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    The Supercomputer System has been renewed!

    News: 2023/03/28

    In April 2022, the supercomputer system behind the Tohoku Medical Megabank Project underwent a wide-scale system expansion. The supercomputer system has only undergone one update (in June 2018, for the purposes of making it more widely accessible) since it was first put into operation in July 2014. This marks the second significant update since first update.

    What is included in the new update?

    -The total number of CPU cores has increasedfrom 8,900 to 14,880, and the capacityof high-speed storage hasaugmentedfrom 29PB to 55PB,resulting in considerably enhanced computing power.

    -The number of compute nodes per unit in the new system can be easily changed, allowing computing capacity to be dynamically redistributed from units with ample capacity to those with insufficient capacity, resulting in increased flexibility and reduced congestion.

    -The public unit (Unit A) of the new system can now be accessed from the user's PC via a web browser, providing added convenience.


    Details of the New Update

    The Efficient Usage of Compute Nodes and High-speed Storage

    ToMMo’s supercomputer stores a variety of data, from highly-sensitive data such as individual-level genome data to low-sensitive data such as allele frequencies. Data must be managed according to its level of sensitivity. To accomplish this, ToMMo’s supercomputer is divided into three units, and the type of data that can be analyzed in each unit is defined. Unit A is for development publicly accessible via internet, Unit B is for data distribution by data visiting, and Unit C is for data preprocessing. The processed data in Unit C is transferred to Unit B for the use from all over Japan by data visiting.

    In the previous system, different physical compute nodes were deployed for each unit, and each unit was operated independently. This resulted in issues, such as Unit A being congested when being utilized for large amounts of analysis, meanwhile Unit B was completely idle. The unused compute nodes in Unit B could not be used in Unit A, and therefore this raised the challenge of creating a system where nodes were efficiently used.

    In the new system, all compute nodes are connected to the same physical network, where the isolation of units is implemented virtually. This allows the administrator to easily change the number of compute nodes per unit according to their congestion status. As a result, not only does it increase the flexibility of the supercomputer system, but it also reduces congestion.

    Like the compute nodes, the storage system in the new system also employs virtual isolation mechanisms. This will lead to greater efficiency in terms of storage usage in the data distribution process at ToMMo. In the previous system, data analyzed in the unit for data preprocessing (Unit C) were copied to the unit for data distribution (Unit B) to provide the data to collaborators. This meant that the same file existed in both Unit B and Unit C, consuming twice as much storage space. In contrast, the new system allows the same file to be used from both Unit B and Unit C, resulting in more efficient use of storage capacity.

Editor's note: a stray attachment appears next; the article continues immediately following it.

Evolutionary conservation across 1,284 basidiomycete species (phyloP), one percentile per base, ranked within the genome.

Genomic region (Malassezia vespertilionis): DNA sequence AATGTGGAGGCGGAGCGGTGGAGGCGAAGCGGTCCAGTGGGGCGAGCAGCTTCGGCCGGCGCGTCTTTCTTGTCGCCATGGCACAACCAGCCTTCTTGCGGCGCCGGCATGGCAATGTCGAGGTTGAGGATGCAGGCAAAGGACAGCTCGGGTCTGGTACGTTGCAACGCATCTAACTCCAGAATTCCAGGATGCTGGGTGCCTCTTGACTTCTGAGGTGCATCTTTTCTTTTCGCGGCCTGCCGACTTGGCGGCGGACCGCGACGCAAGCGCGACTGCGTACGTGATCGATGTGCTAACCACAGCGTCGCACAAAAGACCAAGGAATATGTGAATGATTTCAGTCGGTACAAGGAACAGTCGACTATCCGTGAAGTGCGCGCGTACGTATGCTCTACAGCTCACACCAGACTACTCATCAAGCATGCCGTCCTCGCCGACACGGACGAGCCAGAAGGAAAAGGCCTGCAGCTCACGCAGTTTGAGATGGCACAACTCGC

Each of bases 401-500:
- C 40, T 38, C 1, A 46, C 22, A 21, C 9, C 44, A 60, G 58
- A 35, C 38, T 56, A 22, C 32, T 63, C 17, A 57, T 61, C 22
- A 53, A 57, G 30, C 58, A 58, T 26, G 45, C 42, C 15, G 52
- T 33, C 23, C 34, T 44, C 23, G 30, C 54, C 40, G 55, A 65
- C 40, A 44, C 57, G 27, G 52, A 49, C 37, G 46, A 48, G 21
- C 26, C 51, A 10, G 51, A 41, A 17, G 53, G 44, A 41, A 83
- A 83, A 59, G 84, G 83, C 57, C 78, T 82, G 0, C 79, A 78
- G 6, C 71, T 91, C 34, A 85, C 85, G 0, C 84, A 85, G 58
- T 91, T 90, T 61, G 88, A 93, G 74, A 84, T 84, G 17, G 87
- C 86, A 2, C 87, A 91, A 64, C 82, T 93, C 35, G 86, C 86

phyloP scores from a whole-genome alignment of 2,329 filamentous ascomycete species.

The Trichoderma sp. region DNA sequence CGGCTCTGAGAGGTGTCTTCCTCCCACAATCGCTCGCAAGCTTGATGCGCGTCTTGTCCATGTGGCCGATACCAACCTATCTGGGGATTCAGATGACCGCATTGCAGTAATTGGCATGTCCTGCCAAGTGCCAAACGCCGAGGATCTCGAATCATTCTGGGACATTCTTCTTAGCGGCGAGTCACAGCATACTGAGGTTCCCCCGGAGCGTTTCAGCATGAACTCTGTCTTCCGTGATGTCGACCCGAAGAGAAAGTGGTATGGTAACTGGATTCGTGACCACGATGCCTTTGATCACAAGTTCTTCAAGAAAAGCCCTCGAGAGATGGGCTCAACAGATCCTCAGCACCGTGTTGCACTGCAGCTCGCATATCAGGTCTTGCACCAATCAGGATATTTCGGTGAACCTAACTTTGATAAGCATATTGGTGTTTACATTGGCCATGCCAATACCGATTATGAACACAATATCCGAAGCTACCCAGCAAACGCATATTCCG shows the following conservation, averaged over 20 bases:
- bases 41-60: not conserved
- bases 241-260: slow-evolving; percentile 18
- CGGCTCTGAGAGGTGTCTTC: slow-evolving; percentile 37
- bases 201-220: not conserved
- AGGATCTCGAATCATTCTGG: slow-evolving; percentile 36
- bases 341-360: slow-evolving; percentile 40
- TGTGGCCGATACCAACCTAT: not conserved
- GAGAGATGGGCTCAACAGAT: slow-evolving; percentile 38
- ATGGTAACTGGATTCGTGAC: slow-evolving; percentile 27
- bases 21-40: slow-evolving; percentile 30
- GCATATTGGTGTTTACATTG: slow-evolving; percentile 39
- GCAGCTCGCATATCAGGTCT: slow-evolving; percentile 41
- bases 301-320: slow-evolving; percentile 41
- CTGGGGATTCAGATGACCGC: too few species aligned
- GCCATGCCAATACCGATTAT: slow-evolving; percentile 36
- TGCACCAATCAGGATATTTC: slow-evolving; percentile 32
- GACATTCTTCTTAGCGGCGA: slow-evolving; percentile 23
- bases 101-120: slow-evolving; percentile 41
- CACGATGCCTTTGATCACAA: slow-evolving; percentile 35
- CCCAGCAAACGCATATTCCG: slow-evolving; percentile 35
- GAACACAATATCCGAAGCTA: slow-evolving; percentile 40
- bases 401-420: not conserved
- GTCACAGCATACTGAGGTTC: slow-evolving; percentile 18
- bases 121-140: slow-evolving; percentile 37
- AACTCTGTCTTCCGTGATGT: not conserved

Changes in the Login System

    In the unit for data distribution (Unit B) and the unit for data preprocessing (Unit C) of the previous system, in order to achieve secure management of sensitive data (such as genome data), a two-factor authentication was required to log in to the system. First, the user was to log in to a Windows virtual desktop, and then the user was to log in to a Linux compute node to access the supercomputer. This two-step login mechanism was difficult to understand and unpopular with users. The new system allows users to log in directly to the compute node with a single authentication to improve usability.

    Additionally, the previous system utilized a combination of fingerprint authentication and public key authentication to log in to the system, whereas the new system utilizes two-factor authentication with the user’s ID, password, and their smartphones.

    To access Unit A of the previous system, users needed to install an SSH client or dedicated connection software on their PC, which made things complicated. On the other hand, the new system has saved users a lot of time and effort by letting them connect through a GUI that can be accessed by opening a URL for Unit A in a web browser.

    Changes in the Backup System

    The previous system was equipped with an approximately 29PB LTO tape library for data backup. In addition to the tape library, the new system also contains two new backup systems: an object storage system (rewritable) and an optical disc library (non-rewritable, for long-term storage use). The new system promotes efficient data backup by selecting the backup system based on differences such as whether the data to be backed up can be recreated and the storage period.



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    Facilities and Equipment > Supercomputer System